Head is top of the class for Welsh

The inspirational head of a village school is in line for a top award.

Jennie Lewis has been nominated for one of the prestigious Niace Inspire Awards for her work in boosting the Welsh language at Ysgol Nannerch.

Jennie took over as head of the 72-pupil school three years ago, just before an Estyn inspection which recommended that more be done to promote use of the language in the English-medium school.

She contacted Coleg Harlech Workers’ Educational Association to set up a group of learners among the parents and for herself, and the results have exceeded everybody’s expectations.

The first group of parents and staff was formed in 2010 and last September, following the success of the original class, a second beginners’ class was established.

Both groups are following Welsh for the Family courses run by Coleg Harlech which enable learners to focus on learning practical phrases and vocabulary.

The ultimate aim is to assist parents and staff to help the children with learning the Welsh at school and strengthen the home-school links.

Jennie has proved so inspirational and enthusiastic that she has been nominated by Coleg Harlech co-ordinator Meinir Tomos Jones, who is also one of the tutors, for the Teaching the Family category in this year’s Inspire Awards.

The awards are organised by NIACE (The National Institute of Adult Continuing Education) England and Wales  and are presented to recognise outstanding contribution to adult learning.

“Instead of creating policies or guidelines for the use of Welsh in the school, Jennie has taken direct action, which has resulted in the status of the language being raised,” said Meinir. “She has ensured that parents as well as children have an opportunity and favourable conditions to learn the language, an action which has resulted in significant benefits for all involved.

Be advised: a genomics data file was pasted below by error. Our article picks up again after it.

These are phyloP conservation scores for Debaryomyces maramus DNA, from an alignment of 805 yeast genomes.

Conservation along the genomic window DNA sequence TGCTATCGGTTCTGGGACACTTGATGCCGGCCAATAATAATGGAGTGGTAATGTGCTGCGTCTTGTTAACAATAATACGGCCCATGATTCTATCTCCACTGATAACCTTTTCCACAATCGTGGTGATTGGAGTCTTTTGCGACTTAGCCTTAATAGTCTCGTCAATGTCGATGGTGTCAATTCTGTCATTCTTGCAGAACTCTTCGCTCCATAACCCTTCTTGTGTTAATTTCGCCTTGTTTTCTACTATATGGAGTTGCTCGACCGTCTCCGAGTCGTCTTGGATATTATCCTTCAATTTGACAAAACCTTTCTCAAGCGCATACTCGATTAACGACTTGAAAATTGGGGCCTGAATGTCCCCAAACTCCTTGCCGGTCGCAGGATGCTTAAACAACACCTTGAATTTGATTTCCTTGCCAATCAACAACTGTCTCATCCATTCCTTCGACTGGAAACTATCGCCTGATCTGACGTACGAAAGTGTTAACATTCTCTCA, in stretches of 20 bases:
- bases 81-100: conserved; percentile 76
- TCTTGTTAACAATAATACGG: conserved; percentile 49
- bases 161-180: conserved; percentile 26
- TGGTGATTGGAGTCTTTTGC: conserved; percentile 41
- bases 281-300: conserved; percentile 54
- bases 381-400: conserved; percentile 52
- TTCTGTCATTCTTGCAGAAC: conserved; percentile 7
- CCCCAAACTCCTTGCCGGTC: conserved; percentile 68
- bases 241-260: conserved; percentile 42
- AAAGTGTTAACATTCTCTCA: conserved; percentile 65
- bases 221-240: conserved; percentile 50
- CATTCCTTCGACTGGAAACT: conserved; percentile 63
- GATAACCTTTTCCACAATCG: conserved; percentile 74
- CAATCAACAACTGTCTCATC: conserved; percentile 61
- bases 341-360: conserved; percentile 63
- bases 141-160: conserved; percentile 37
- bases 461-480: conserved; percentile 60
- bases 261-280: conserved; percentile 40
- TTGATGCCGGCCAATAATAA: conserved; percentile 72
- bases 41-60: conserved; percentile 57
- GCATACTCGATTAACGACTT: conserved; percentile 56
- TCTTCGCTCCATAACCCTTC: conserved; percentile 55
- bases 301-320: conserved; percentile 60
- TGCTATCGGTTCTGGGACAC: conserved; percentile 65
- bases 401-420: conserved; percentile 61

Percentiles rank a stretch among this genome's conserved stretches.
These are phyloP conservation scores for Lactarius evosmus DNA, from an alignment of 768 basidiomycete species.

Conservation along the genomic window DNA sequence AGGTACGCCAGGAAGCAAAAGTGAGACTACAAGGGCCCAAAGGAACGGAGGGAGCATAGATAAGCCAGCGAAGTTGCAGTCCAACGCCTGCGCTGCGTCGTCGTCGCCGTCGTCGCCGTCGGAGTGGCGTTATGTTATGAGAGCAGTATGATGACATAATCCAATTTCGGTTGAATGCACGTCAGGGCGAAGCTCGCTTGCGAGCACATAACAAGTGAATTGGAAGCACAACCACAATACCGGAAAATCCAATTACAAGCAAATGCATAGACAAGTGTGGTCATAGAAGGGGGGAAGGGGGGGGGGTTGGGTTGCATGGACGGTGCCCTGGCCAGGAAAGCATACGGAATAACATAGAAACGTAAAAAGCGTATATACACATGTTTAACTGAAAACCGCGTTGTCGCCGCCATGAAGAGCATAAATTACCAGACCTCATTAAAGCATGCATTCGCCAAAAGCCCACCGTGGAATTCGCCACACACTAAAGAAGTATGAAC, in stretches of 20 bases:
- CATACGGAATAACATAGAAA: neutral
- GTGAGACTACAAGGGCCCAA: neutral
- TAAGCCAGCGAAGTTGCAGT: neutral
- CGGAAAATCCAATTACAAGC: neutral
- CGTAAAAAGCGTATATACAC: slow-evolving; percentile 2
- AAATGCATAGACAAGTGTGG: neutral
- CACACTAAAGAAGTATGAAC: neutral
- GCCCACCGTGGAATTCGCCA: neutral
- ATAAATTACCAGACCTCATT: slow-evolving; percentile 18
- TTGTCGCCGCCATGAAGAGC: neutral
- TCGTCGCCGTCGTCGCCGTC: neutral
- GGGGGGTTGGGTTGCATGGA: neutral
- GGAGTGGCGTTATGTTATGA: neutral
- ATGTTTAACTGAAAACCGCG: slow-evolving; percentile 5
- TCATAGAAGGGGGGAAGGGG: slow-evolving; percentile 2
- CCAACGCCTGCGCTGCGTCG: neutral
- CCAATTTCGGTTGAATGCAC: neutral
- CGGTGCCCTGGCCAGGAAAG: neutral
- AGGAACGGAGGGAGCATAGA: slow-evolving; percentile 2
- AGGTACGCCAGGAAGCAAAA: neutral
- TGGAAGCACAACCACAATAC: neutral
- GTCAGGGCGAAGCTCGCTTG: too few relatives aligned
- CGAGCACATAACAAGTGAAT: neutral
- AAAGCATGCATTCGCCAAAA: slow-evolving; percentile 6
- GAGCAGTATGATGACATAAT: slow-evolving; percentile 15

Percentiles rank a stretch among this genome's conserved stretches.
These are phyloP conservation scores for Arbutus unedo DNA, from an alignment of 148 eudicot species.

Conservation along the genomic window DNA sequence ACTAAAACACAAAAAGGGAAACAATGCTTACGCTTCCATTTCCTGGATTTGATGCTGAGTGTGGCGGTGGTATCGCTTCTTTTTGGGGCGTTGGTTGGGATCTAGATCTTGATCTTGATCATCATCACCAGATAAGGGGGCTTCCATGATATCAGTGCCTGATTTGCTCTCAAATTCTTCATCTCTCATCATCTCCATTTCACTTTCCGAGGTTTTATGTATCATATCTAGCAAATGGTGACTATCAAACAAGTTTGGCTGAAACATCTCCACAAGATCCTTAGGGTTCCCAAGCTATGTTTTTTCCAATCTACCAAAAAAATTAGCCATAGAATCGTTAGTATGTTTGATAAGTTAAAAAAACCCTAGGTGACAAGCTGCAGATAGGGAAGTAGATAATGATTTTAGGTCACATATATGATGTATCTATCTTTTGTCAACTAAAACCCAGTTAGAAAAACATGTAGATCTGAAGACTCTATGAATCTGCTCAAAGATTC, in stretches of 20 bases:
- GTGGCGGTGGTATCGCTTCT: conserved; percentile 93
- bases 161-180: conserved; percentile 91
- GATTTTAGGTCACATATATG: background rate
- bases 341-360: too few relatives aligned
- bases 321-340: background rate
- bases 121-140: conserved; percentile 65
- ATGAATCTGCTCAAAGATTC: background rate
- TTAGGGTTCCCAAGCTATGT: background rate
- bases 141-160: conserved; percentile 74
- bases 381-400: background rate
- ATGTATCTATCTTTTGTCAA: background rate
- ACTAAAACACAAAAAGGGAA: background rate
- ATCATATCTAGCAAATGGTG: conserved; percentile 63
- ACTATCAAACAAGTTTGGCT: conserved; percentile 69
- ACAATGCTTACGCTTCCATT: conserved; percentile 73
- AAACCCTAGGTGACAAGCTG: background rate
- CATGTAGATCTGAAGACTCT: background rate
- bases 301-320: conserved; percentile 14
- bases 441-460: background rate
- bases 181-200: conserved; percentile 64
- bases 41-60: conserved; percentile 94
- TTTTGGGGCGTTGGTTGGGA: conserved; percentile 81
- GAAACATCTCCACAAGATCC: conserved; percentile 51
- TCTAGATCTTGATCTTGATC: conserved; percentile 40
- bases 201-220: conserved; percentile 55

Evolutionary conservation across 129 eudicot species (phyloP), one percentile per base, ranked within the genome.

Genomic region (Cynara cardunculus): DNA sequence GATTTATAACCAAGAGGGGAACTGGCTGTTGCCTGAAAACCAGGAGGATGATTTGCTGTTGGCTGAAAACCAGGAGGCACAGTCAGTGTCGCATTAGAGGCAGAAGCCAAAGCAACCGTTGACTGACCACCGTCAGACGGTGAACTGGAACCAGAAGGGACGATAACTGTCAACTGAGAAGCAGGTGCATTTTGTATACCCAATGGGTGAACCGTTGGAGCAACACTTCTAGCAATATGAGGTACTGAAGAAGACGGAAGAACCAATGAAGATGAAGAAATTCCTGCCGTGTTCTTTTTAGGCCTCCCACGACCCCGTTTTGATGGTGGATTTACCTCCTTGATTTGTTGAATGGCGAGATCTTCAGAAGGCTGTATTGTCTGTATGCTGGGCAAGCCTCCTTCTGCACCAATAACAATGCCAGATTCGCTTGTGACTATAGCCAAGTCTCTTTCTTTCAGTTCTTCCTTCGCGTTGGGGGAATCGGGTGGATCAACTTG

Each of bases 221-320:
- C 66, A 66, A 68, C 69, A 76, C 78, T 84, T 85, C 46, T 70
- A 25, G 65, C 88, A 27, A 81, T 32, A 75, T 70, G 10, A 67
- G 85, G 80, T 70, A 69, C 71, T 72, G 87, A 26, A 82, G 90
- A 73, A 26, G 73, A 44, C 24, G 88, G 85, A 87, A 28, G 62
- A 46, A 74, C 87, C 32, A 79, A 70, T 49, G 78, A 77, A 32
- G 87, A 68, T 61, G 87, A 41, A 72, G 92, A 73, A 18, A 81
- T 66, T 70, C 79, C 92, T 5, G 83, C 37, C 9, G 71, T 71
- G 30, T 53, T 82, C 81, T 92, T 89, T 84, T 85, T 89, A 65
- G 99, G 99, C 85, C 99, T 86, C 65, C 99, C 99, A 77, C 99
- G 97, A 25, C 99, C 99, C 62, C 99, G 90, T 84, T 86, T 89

“She is a perfect example of a learner leading by her own example and her perseverance in attending the class is proof of her determination to ensure that families of Ysgol Nannerch and the wider community participate in Welsh.”

Class teacher Gaynor Selwyn, who is among those attending the classes, said it was noticeable how much more confident and advanced in Welsh were those pupils whose parents were learning the language themselves.

“Nannerch is a very English village but the response has been remarkable,” she said.

Meinir commented: “I think it is extraordinary what has been achieved. I was worried initially whether we would have enough interest to justify a class.”

The results of the Coleg Harlech courses have been so successful that other Flintshire schools, including Ysgol Parc Cornist in Flint, have visited Ysgol Nannerch to assess whether they could do likewise.

Jennie, whose own daughter attends a Welsh-medium secondary school, said: “Following the Estyn report we looked at ways of involving the community and parents expressed a wish to have more Welsh, but it has surprised me how people have reacted and also kept at it.

“It is very impressive to see the positive impact the parents’ classes have had on their children.

“The fact that the class has focused on practical, conversational Welsh with the emphasis on essential phrases to use with children has given me personally more confidence to use Welsh in natural contexts around the school rather than just the class,” she said.

While she is delighted to have been nominated for the award she still harbours one ambition for her pupils.

“The icing on the cake will be when some of our children are confident enough in Welsh to move up from here to Welsh-medium secondary schools and that the class will have empowered the parents to confidently take this step she explained.

Coleg Harlech Principal Trefor Fȏn Owen is delighted that Jennie is in the running for an award.

He said: “Jennie is a fantastic example of how a proactive and enthusiastic headteacher can make a real difference.

“We wish her all the best and we’ll be keeping our fingers crossed for her.”

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